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This page was last updated on January 06, 2009 .

Enviros Are Hiring
by: Larry Walker, 10/24/98

Maintaining a website such as the RangeBiome, RangeNet, Range Watch complex is no small chore, and I have been neglecting this editorials section for quite some time. Either that, or I did not have an opinion about anything.

Being opinionated (and proud of it), I attribute the neglect to working on other items. One of those other items is culling through news and alerts from various "lists" for material to repost to my RangeTree County broadcast list, and to A Public Rangeland Forum. This is where I noticed that environmental organizations are advertising a lot of job openings lately.

Just within my limited sphere of operations, I have posted fifteen job announcements from various organizations to A Public Rangeland Forum since September first. I did a quick check of another online listing of environmental jobs that Envirolink maintains, Green Dream Jobs. There too, it appears that the number of environmental job announcements posted during October has been considerably above normal.

Late winter or early spring are the normal hiring seasons for environmental jobs, not fall. "Self", I said to myself, "What is going on?" So I looked a little closer at the jobs I had been posting to the forum. Low paying jobs? No. Jobs with major national organizations? No. Office help? No.

Most of the jobs I have been posting are for management positions at salaries generally ranging from $35,000 to $50,000 plus benefits! While perhaps not up to corporate standards, these salaries are definitely not starvation wages and are similar to what could be expected for similar jobs in the government sector. And, the organizations that are doing this hiring are local and regional organizations or coalitions of local and regional organizations! Clearly, something is going on here.

What did I find at Green Dream Jobs? Well, the folks at Envirolink are heavy hitters playing in a global market, so I found a different mix of the kinds of folks who are listing jobs there including corporations, universities, and some international organizations. The interesting thing was the number of corporations one would not think of as being a natural resource based business that are hiring environmental people, usually with the words "risk" and/or "assessment" as part of the job description. One that I found particularly interesting was from the brokerage house of  Salomon Smith Barney:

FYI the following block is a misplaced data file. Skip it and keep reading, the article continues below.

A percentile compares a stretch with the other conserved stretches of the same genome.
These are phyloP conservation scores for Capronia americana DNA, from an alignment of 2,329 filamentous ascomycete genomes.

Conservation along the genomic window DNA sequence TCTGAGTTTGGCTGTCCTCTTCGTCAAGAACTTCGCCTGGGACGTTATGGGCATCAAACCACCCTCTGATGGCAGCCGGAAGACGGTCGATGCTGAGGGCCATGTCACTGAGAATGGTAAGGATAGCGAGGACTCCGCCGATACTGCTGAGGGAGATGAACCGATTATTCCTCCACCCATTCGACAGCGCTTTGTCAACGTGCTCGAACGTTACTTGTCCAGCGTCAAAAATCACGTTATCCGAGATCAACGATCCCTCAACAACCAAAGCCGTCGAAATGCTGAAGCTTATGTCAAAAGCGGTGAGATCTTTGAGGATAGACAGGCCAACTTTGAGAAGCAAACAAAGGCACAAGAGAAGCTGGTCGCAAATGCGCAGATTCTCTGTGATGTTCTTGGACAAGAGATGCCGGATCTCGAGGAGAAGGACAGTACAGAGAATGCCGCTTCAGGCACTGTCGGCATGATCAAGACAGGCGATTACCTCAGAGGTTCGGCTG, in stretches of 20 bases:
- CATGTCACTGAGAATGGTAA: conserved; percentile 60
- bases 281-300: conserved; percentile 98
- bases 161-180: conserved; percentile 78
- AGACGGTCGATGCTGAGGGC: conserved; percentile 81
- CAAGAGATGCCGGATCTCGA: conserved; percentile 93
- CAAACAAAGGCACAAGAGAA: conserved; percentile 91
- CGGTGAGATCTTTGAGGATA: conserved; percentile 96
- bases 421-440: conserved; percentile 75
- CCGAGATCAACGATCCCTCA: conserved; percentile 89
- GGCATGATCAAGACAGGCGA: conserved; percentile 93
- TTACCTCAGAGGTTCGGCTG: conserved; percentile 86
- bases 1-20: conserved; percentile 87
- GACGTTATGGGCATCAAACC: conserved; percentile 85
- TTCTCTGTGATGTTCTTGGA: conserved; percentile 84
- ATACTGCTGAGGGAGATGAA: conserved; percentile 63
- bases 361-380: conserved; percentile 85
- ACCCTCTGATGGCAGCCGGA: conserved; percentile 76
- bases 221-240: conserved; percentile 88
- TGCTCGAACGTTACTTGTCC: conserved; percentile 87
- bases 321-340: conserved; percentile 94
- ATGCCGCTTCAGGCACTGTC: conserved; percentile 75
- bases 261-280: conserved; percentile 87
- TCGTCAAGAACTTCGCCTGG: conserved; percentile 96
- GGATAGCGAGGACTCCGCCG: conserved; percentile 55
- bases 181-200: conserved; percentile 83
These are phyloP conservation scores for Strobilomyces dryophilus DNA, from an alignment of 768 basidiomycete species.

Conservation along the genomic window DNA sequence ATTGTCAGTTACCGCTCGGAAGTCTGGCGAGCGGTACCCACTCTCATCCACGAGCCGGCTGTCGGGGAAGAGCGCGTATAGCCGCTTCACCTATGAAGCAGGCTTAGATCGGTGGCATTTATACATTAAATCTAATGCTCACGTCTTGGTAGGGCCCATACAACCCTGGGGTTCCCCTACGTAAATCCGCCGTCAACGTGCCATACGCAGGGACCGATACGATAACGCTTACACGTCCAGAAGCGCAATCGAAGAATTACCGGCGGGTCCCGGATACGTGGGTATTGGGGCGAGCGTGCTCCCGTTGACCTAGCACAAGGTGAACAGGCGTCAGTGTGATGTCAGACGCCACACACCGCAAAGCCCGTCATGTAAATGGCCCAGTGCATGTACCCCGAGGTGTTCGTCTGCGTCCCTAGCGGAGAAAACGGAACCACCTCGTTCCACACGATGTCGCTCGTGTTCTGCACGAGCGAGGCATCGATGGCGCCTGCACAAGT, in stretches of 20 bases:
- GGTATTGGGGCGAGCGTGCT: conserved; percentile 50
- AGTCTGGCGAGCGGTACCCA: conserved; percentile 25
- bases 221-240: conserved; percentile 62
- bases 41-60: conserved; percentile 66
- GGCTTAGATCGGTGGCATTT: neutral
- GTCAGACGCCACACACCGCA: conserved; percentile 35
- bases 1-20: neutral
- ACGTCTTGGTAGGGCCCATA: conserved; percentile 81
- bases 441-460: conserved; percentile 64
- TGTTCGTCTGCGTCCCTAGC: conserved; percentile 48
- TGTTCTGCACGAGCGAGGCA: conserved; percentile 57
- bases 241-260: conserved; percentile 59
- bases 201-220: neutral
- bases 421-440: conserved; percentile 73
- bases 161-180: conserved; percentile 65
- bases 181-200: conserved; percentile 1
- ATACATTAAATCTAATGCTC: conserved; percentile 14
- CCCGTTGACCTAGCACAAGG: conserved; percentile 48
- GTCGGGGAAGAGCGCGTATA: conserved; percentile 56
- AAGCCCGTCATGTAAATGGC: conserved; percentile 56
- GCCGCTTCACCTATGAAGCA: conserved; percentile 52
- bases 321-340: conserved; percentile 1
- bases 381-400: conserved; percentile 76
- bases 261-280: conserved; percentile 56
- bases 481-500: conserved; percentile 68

Posted 10/13/98:

                           Salomon Smith Barney

                           Social/Enviro Researcher, NYC

                           The investment firm of Salomon Smith Barney in New York wishes to hire a social research
                           analyst for its Asset Management Division.

                           The successful candidate will have a Bachelor's degree (MBA or CFA) and a minimum of
                           five related experience, preferably with a background in social and environmental policy, and
                           in asset management. The person should have a firm understanding of corporate social
                           responsibility issues (particularly environmental concerns); excellent research, writing &
                           presentation skills; eager to work with creative team within a large corp structure.
                           Responsibilities include researching major corps' records on environmental and social issues;
                           supporting SBAM's marketing. team on key social investment concepts; making client

                           Resume & cover letter to
                           Dept. DK-LL,
                           Salomon Smith Barney,
                           388 Greenwich Street, 7th floor
                           New York, N.Y. 10013
                           fax (212) 816-2458
                           Or Contact, Angie Rivera Corp. Recruiting
                           ph. (212)-816-2480

I think it is clear that an increasing number of employers and corporations are beginning to "get it", and that the future is bright for the environmental movement.

While the life-blood of environmental organizations is still volunteerism, this trend toward a core of permanent, well paid staffs of professionals at the local and regional levels cannot help but strengthen the movement.

So, where is the money to hire these folks coming from? Perhaps mobilizing the opposition is the one and only contribution the 105th Congress has made to the environment! Will the backlash continue into the voting booth? One can hope.............AND VOTE!